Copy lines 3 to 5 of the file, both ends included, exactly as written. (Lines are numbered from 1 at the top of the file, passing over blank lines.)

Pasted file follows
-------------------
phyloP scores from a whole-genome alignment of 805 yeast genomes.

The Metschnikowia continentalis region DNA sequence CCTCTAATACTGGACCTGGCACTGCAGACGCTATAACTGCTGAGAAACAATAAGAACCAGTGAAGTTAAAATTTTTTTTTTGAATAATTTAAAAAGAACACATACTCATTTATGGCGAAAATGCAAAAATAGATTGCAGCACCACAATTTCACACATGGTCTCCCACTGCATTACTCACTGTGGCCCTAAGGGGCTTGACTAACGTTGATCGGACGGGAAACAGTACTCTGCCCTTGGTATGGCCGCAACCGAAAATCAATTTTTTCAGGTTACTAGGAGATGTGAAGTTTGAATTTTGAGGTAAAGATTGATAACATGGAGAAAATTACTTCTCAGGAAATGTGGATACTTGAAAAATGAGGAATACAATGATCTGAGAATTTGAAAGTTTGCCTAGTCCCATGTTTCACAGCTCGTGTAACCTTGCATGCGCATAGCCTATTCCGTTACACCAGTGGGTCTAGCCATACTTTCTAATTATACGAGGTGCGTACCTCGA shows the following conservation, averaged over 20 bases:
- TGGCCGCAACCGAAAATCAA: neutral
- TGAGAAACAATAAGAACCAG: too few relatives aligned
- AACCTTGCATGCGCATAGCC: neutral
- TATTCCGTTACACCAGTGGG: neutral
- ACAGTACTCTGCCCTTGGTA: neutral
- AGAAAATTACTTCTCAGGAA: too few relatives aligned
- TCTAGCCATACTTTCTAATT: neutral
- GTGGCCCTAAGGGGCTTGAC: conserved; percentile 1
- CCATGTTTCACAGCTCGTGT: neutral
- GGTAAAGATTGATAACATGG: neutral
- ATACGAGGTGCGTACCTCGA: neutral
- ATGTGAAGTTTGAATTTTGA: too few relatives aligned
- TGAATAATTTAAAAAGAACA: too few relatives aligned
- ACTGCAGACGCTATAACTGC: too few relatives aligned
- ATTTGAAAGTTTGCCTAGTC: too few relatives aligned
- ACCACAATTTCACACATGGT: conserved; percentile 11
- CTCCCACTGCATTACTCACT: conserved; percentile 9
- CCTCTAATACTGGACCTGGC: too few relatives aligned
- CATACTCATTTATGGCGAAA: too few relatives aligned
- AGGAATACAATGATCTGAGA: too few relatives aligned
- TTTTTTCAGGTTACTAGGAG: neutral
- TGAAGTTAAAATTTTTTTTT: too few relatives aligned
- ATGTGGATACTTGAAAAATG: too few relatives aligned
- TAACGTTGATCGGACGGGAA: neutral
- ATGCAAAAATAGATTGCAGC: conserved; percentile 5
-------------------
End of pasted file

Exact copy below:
- TGGCCGCAACCGAAAATCAA: neutral
- TGAGAAACAATAAGAACCAG: too few relatives aligned
- AACCTTGCATGCGCATAGCC: neutral